from the February
by Rob Zorn
After Coketunes (covered last month) Digirama (www.digirama.co.nz) is the next largest source for online legal music in New Zealand. Digirama is 100% New Zealand owned which might make it a little more palatable if you're a big supporter of Buy New Zealand Made or if you're not a big fan of softdrink. A 200,000 song catalogue offers plenty of choice, and the company is said to be on the verge of signing a deal with another major label that should boost its total to about 300,000 songs.
As with Coketunes, youre restricted to using Internet Explorer 6 on a Windows machine at Digirama (no Macs or boutique browsers) because their download technology is also dependent upon IEs Active X software. The songs come down as WMA files which is Microsofts compression format. Its similar to mp3, but carries internal digital rights management coding. WMA files can be played on many music players, most notably standard Windows Media Player, but you wont be able to play them on your iPod. This is the biggest drawback to the service and results because Apple, not surprisingly, refuses to allow its software to read files with Microsoft DRM. Plenty of other players will happily play both WMA and Mp3, though.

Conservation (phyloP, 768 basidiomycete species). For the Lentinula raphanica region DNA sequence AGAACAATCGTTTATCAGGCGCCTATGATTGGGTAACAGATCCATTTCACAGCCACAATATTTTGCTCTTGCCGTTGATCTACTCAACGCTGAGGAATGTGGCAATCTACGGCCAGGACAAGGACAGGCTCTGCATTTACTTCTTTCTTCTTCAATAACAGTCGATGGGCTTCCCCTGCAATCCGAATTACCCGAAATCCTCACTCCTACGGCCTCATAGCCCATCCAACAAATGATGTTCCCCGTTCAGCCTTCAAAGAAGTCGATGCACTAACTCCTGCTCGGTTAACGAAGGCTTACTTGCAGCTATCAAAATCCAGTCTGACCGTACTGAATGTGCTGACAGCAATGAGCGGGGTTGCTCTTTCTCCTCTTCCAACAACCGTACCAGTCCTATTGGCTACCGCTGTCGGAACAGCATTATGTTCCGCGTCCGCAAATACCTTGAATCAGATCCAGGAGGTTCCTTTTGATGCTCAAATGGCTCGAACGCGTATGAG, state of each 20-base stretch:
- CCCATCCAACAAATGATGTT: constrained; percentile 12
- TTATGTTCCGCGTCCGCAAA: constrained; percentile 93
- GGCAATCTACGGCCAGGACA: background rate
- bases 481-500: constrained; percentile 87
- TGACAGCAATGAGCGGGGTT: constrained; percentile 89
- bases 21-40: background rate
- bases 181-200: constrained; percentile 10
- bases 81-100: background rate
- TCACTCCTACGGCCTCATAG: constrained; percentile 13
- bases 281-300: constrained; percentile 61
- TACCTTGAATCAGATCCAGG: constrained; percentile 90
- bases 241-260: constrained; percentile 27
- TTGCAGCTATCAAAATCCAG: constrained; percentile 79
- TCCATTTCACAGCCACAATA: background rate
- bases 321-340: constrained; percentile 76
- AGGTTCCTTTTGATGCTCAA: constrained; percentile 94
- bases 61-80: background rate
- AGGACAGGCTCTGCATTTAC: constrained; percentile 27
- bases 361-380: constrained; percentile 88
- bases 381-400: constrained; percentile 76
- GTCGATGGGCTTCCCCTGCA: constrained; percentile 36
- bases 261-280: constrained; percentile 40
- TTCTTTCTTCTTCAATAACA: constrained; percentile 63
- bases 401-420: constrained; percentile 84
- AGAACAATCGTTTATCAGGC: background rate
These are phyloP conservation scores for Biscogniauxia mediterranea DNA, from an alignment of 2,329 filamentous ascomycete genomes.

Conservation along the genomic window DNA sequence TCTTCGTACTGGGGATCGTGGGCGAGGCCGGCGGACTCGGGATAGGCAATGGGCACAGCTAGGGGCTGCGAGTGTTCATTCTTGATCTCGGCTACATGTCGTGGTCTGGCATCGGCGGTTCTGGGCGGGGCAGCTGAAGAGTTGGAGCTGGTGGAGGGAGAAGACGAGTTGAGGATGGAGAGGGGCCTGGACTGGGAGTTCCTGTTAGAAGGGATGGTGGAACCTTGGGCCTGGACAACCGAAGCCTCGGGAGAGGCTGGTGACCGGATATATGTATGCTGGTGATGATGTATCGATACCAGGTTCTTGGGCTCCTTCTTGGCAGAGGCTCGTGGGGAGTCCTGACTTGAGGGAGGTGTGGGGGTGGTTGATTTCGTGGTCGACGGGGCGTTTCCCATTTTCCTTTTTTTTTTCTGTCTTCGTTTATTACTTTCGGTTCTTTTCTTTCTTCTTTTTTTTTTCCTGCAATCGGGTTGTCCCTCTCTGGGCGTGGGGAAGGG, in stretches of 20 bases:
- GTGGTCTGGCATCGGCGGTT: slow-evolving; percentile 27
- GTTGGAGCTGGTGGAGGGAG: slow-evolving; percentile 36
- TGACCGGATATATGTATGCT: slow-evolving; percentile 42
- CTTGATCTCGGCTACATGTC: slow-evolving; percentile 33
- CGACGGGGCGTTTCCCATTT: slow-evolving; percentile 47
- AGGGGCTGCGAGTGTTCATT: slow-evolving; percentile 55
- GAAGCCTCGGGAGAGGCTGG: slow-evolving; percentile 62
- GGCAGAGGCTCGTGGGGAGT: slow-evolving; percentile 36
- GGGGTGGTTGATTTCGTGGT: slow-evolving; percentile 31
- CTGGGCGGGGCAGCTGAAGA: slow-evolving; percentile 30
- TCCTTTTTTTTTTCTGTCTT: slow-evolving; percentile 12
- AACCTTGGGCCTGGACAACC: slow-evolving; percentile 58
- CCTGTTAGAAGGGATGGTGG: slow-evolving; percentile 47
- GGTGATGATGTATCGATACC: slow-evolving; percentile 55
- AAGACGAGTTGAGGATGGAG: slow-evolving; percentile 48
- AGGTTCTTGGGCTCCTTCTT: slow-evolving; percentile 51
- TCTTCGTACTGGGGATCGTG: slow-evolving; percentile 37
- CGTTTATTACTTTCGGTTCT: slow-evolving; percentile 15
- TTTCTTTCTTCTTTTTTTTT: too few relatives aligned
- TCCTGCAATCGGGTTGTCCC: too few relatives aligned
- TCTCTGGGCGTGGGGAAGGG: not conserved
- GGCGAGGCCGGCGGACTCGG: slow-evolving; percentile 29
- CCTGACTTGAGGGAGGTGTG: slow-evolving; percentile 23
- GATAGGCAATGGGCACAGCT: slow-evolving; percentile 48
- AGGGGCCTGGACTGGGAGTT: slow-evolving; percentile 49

With Digirama things are a little simpler to use than with Coketunes. You dont need to install any special software, though the site definitely works best if you access it via the built in browser in Windows Media Player. Excellent help material at the site can assist you with getting this going in no time. Downloaded songs will turn up in your Windows Media Player library once downloaded.
Songs cost $1.69 each, and whole albums can be downloaded for just $15.99. Ring tones are also available and will be sent straight to your phone once paid for. You can listen to free short samples of songs before you download them, and there are also free movie trailers to watch at the site. You can pay for your purchases via credit card or via Internet banking.
Legal vs Illegal downloads
Why pay for legal downloads when you can download them for free using peer-to-peer software such as Kazaa? Well, for one, you wont feel so guilty, nor will you risk the wrath of the record companies who have sued illegal downloaders in the US for copyright violations.
The legal services also tend to be better laid out, with higher quality tracks. An illegal download might cut out half way into a song, and theres no foolproof way to check before you download.
In legal sites the artist are reimbursed and consumers get the advantages of choice, money-back guarantees and virus-free downloads, which is not the case with peer-to-peer alternatives.
Its not illegal to use peer-to-peer software, only to download copyrighted material.